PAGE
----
The federal government is overhauling the desktop communications tools used by thousands of public servants across the National Capital Region under a massive multi-year deal with Canadian telecom firm Telus.
Shared Services Canada, the federal government’s lead IT agency, said late last week it had awarded a seven-year, $176-million contract to Telus for network-based workplace communication services, including VoIP telephone, instant messaging and desktop videoconferencing tools.
Under the agreement, SSC – which is tasked with modernizing the federal government’s IT infrastructure – will replace more than 80,000 legacy landlines with VoIP services, adding to the more than 100,000 lines already in use.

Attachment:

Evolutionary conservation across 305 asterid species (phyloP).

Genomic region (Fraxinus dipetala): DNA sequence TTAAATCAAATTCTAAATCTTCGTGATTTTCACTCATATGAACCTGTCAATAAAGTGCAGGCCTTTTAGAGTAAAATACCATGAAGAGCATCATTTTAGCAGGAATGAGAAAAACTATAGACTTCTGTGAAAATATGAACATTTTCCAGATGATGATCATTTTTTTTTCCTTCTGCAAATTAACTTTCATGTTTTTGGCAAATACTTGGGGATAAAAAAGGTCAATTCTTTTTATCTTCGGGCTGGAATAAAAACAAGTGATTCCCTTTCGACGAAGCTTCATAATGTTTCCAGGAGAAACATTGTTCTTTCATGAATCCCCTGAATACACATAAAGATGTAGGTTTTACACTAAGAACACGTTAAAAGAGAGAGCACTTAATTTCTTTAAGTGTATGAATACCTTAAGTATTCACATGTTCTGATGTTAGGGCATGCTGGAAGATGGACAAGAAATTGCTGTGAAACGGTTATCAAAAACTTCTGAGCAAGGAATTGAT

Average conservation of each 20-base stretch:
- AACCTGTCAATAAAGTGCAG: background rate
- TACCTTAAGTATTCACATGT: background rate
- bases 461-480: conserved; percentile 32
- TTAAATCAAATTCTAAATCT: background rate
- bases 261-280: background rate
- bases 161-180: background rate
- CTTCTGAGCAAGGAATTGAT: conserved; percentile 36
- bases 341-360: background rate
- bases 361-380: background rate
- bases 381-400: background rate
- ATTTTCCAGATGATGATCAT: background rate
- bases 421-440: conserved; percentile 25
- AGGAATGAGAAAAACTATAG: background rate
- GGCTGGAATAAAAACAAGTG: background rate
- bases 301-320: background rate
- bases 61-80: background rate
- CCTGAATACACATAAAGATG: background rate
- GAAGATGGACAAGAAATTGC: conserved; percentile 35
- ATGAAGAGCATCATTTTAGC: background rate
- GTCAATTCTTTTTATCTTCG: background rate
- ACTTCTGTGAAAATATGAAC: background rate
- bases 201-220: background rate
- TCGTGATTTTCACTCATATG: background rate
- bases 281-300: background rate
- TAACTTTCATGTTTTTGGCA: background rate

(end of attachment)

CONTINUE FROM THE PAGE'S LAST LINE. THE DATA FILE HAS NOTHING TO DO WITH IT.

SSC told OBJ that the “majority” of the existing VoIP lines are in the National Capital Region and that a detailed migration plan for the legacy lines would be developed in the coming months.
While the federal government says it expects to save money through the initiative, a spokesperson declined to put a precise dollar figure on the savings in a written response to questions.
“While efficiencies are expected to be realized through the modernization to VoIP, the primary objective is to ensure service continuity through the improved reliability of VoIP services and to introduce enhanced functionalities,” Frédérica Dupuis said.